It was very nice to watch but I couldn't take any notes, a lecture like that you'd have to watch yourself :)

AM - Class 5 / Week 3 - Lecture

Multiple Characters.

In this lecture Jason talks about the things we need to keep in mind while animating a shot with multiple characters, and
how to get a good relation in between characters to keep them connected.

He started off by labeling the types of multi-character shots :
Over the shoulder, characters facing camera, one character in focus & the others are around it, two characters having a conversation with a character off screen, & last, an Action shot. The list could go on & on but these are the famous ones.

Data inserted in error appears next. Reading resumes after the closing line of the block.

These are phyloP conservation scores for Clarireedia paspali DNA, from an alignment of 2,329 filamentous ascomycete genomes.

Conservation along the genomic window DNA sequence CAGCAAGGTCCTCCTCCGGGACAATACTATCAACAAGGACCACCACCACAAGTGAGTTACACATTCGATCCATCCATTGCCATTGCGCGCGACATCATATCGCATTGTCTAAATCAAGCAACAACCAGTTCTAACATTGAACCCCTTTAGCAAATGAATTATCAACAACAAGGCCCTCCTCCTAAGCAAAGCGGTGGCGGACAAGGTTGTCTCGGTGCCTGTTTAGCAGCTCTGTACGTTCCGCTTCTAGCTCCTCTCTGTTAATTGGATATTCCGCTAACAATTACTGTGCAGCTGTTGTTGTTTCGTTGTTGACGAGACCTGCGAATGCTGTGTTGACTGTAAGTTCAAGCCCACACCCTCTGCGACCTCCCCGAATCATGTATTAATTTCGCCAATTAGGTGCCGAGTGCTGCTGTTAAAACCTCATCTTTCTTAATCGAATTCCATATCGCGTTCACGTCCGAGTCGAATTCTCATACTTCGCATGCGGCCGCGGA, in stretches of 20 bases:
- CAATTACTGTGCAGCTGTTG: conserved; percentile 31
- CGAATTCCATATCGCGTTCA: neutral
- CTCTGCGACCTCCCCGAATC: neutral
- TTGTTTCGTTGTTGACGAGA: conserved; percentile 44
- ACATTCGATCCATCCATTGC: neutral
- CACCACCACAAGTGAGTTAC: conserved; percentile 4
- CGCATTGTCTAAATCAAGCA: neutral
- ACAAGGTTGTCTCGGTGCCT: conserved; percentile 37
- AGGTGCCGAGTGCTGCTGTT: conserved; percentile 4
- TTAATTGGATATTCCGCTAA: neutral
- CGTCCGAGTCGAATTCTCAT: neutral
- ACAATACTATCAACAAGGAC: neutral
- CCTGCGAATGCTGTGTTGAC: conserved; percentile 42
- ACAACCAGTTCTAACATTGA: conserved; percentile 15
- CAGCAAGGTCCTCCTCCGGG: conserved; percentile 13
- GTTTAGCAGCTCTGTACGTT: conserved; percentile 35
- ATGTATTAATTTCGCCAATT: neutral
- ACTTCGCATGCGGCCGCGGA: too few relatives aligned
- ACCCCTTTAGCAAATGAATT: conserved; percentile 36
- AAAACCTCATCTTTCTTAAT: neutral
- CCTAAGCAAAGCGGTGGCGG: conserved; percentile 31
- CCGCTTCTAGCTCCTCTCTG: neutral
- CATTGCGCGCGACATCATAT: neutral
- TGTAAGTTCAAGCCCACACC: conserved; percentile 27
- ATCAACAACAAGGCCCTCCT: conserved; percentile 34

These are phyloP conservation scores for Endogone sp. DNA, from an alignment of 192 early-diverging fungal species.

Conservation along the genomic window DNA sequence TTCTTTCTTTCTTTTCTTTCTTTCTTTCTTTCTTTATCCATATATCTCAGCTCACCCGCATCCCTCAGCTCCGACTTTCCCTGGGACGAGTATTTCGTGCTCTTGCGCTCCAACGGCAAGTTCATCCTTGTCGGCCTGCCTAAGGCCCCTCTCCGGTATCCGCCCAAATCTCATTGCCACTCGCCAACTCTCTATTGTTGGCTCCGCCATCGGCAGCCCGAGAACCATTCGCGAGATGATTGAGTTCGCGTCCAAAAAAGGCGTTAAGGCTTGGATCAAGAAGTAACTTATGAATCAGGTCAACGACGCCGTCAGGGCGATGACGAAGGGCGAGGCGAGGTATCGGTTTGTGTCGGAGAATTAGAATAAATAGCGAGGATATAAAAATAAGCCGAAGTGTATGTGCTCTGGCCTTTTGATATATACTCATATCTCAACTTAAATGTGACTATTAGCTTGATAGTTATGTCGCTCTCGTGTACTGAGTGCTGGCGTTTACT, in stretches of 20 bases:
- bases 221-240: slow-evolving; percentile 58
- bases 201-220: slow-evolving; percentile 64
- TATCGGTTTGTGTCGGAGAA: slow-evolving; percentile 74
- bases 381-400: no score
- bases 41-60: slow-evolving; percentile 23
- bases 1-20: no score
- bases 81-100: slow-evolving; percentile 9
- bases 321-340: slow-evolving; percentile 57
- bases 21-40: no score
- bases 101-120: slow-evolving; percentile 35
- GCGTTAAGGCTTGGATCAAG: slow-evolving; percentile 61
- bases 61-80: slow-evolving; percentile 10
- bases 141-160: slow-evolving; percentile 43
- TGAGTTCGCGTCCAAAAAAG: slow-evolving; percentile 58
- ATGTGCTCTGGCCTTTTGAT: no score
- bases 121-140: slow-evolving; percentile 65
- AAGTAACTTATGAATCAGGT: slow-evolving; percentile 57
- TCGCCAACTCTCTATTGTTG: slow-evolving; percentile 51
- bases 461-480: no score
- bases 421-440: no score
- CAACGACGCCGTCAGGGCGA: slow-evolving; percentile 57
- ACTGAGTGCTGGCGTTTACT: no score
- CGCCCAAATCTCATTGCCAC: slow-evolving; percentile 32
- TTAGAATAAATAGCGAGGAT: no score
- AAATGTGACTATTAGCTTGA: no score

Be a ware of the relationship the characters has in the shot, for instance, if you have shot with two characters & they know each other well they would stand close and more facing towards each other, if they are strangers they would keep some distance.  So just based on the character's position in frame will let us determine there relation & intimacy. 

Secondary or background characters are active participants in the shot, position them in a way that is related to the main character, background characters position reveals something about there relationship to the main character, adjust there head to be facing the main character, this will direct the audience eyes towards what they're looking at which is in this case the hero character, don't just make them standing there doing nothing, add eye-darts, breathing, & some subtle facial expression to keep them live, but remember not to over animate them because it will get distracting.